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THE BIOGRAPHICAL DICTIONARY OF IOWA

University of Iowa Press Digital Editions
Clapp, Philip Greeley
(August 4, 1888–April 9, 1954)

—educator, musician, and composer–wa s born and raised in Boston. He studied composition at Harvard University (B.A. 1908, M.A. 1909, Ph.D. 1911), chiefly with Walter R. Spalding. While at Harvard, Clapp was involved in a wide variety of musical activities, including conducting the Pierian Sodality, which functioned as the Harvard University orchestra and was the largest college orchestra in the United States at the time. Clapp also studied composition and conducting in Europe with Max von Schillings and in Boston with Karl Muck, conductor of the Boston Symphony. Under Muck's guidance, Clapp was given the opportunity to conduct performances with the Boston Symphony of the first and third of his twelve symphonies.

    After graduating from Harvard, Clapp was a teaching fellow at Harvard (1911-1912), then taught at the Middlesex School for Boys (1912-1914), the Gloucester School of Music (1914-1915), and Dartmouth College (1915- 1918). From June to December 1918 Clapp directed the 73rd Coast Artillery Band.

    In 1919 Clapp was appointed director of the State University of Iowa School of Music, a position he held until his death in 1954. Prior to Clapp's arrival in Iowa City, the School of Music had existed only as an unofficial adjunct to the university, so Clapp's first task was to reorganize the school into a regular department. Clapp began by offering an array of academic classes and worked with the university administration to establish a tuition and fee structure. In 1920 Clapp established a permanent University Symphony Orchestra and University Chorus. By 1921 music had become a full-fledged department in the College of Liberal Arts, all music courses had gained full academic recognition, and graduate study had been established as an important mission of the School of Music.

    As a musician and educator, Clapp believed that a sound liberal arts education should include exposure to and appreciation for good music. "Familiarity with good music," Clapp wrote, "breeds not contempt but respect, and–something still more important–eventual self-respect."As a result, his programs and courses in the School of Music placed greater emphasis on breadth of study and less emphasis on strictly technical training. Clapp believed that musical performance by students was a vital component of the learning process, so he encouraged students to present solo recitals and to form chamber music groups. An early and successful experiment pioneered under Clapp's direction was an undergraduate major in composition, established in 1922, which included thorough study of orchestration and required students to produce original compositions. Perhaps Clapp's most wide-reaching innovation at the School of Music was his combined music history and music appreciation course, which was open to all upper division students, both music majors and nonmajors. Beginning in 1931, the class was broadcast over the university's radio station, and Clapp was gratified to receive enthusiastic responses from listeners throughout the state.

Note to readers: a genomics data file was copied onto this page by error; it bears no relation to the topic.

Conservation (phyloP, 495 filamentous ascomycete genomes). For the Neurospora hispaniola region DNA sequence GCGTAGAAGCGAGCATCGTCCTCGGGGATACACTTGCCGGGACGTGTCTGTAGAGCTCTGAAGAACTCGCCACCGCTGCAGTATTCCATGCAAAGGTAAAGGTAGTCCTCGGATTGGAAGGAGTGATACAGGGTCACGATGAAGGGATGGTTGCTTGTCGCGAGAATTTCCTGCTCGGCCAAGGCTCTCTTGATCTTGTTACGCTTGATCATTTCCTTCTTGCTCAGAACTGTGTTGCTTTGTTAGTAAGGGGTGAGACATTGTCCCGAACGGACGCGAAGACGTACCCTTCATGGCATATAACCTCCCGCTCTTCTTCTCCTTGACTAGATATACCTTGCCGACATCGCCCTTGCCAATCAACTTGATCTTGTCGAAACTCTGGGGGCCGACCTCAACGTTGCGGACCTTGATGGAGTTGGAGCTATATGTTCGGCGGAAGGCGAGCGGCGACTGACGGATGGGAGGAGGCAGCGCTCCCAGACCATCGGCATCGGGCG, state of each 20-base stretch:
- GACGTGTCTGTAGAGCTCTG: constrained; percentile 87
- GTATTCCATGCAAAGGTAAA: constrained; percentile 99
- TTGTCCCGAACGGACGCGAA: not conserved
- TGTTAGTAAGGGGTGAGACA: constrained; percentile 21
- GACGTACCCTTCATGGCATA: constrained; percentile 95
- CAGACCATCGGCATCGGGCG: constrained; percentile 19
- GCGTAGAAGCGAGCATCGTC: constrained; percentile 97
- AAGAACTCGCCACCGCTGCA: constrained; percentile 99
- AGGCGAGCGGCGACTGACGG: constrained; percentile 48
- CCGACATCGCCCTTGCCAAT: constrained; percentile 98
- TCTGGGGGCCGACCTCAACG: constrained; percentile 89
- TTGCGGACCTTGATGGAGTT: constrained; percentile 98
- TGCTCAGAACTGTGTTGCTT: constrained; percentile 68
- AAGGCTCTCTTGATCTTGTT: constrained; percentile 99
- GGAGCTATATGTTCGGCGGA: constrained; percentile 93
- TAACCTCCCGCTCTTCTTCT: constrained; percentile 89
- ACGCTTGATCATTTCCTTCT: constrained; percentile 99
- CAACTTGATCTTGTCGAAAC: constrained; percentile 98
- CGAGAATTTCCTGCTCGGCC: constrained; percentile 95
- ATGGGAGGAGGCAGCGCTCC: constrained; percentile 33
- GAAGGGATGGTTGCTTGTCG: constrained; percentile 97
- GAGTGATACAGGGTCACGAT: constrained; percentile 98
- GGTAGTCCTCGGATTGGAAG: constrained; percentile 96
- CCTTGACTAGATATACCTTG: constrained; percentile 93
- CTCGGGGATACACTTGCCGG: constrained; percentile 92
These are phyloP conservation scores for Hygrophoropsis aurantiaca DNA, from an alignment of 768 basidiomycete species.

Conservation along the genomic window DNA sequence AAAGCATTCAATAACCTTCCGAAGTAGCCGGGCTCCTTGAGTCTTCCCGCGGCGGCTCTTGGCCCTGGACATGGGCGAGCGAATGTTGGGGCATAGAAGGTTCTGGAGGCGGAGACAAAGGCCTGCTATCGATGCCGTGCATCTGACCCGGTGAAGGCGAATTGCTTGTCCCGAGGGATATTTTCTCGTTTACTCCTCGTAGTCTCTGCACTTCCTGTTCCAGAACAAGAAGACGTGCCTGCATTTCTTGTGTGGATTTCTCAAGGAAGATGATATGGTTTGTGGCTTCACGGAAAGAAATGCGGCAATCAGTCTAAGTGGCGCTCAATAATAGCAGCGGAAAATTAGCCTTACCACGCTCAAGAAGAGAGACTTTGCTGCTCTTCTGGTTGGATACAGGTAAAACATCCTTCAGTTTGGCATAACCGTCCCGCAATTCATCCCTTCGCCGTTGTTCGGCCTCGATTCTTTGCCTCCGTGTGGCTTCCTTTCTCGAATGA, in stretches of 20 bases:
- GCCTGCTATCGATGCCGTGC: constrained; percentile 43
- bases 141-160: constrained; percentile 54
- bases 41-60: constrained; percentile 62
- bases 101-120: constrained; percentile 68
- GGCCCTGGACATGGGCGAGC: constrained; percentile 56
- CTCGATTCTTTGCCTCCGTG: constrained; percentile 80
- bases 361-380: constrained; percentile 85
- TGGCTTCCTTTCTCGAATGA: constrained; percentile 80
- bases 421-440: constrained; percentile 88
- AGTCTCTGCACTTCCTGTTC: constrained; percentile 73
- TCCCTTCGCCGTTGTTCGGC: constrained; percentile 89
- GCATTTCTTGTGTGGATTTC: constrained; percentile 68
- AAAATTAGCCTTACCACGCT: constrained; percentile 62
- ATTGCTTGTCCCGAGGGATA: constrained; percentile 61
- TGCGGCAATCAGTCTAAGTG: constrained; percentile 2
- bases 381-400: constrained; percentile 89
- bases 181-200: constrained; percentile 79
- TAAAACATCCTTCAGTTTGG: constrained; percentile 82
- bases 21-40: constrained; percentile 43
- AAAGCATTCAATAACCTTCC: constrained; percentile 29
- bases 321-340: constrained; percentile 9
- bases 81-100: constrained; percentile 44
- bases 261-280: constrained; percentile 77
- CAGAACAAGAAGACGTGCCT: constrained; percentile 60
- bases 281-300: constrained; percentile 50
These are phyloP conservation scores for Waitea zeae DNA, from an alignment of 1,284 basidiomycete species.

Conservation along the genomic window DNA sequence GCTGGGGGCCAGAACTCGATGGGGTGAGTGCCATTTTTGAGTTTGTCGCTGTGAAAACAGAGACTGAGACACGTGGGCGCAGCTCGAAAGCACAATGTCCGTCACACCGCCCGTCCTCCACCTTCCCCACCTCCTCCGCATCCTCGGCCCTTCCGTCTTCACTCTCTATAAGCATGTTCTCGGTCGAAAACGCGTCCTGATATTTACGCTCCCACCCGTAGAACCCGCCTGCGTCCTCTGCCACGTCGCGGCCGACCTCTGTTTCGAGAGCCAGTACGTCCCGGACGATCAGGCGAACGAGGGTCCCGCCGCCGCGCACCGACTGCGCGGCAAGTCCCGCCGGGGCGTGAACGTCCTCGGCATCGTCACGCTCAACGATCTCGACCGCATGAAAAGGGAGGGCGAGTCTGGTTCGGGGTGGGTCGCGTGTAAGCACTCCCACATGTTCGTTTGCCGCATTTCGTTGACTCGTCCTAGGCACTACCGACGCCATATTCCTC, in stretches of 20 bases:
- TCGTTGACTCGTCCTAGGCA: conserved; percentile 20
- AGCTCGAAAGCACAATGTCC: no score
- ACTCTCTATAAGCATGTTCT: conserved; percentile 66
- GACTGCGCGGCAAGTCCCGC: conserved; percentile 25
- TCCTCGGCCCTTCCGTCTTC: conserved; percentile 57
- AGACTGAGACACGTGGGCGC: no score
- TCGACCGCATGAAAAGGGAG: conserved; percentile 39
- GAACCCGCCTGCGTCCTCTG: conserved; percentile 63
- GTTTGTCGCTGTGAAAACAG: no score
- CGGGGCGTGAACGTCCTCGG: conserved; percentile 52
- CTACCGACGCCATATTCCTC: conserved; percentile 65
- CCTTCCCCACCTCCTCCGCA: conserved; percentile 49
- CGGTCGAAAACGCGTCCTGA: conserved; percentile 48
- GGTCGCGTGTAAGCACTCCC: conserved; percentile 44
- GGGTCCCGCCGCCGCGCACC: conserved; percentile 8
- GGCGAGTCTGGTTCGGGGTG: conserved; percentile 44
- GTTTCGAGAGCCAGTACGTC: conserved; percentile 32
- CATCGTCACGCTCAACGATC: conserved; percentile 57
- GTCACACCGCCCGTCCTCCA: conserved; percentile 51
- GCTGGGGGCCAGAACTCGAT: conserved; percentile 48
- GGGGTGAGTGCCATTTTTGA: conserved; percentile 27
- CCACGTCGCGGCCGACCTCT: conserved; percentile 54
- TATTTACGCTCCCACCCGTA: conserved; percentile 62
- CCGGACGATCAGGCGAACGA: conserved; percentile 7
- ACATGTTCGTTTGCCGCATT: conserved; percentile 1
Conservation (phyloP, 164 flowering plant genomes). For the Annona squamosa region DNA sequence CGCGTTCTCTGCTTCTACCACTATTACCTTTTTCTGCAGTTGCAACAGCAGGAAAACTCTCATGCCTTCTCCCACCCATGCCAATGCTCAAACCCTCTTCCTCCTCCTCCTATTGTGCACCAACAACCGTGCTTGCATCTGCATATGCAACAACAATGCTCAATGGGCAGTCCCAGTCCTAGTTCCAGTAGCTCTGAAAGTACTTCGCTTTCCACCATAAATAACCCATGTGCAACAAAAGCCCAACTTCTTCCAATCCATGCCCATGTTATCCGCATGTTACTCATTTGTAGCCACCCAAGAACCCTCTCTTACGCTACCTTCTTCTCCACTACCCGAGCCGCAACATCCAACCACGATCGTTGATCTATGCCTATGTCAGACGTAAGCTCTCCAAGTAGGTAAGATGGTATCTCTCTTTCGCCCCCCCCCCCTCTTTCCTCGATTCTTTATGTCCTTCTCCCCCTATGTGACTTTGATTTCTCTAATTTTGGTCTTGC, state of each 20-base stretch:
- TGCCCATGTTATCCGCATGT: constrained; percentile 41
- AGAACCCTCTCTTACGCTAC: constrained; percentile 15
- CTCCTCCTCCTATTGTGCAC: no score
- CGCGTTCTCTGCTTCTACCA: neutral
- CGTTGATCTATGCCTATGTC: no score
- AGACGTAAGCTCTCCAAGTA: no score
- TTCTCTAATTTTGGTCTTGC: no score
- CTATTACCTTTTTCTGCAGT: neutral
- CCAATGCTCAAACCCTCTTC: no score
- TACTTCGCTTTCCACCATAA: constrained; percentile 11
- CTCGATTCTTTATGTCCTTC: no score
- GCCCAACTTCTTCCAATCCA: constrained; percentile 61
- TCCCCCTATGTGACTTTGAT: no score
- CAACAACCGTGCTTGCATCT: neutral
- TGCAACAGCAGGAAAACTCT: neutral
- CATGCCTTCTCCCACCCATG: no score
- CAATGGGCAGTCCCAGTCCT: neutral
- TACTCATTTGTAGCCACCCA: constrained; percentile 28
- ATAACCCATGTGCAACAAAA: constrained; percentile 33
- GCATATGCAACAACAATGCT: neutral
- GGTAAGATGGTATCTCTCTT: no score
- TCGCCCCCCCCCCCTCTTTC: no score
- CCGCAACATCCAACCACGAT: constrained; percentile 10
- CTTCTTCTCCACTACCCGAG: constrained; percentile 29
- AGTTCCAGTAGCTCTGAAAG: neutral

For brilliant performances of the music of Bruckner, the Bruckner Society of America awarded Clapp the Bruckner Medal on February 25, 1940. In 1942 the Bruckner Society also awarded Clapp the Mahler Medal for his outstanding performance of the music of Mahler with the University Symphony Orchestra.

    Clapp composed two operas, twelve symphonies and other orchestral works, 20 songs for solo voice and other vocal music, and several works of chamber music. Clapp believed that a composer's "only chance of composing anything of durable worth is to express his own musical ideas as honestly and clearly as he can."Clapp's compositional style was influenced by a variety of composers, including Liszt, Wagner, Mahler, Bruckner, Strauss, and Debussy. His orchestrations are clear and precise, and most of his works utilize traditional forms.
Sources include Charles Edward Calmer, "Philip Greeley Clapp: The Early Years (1888– 1909)" (master's thesis, University of Iowa, 1981); Charles Edward Calmer, "Philip Greeley Clapp: The Later Years (1909–1954)" (Ph.D. diss., University of Iowa, 1992); and Dorrance Stinchfield White, "A Biography of Dr. Philip Greeley Clapp, Director of Music at the State University of Iowa, 1919–1954" (typescript, Special Collections, University of Iowa Libraries, Iowa City, 1960).
Contributor: Spencer Howard

Cite as: Howard, Spencer. "Clapp, Philip Greeley" The Biographical Dictionary of Iowa. University of Iowa Press, 2009. Web. 13 December 2017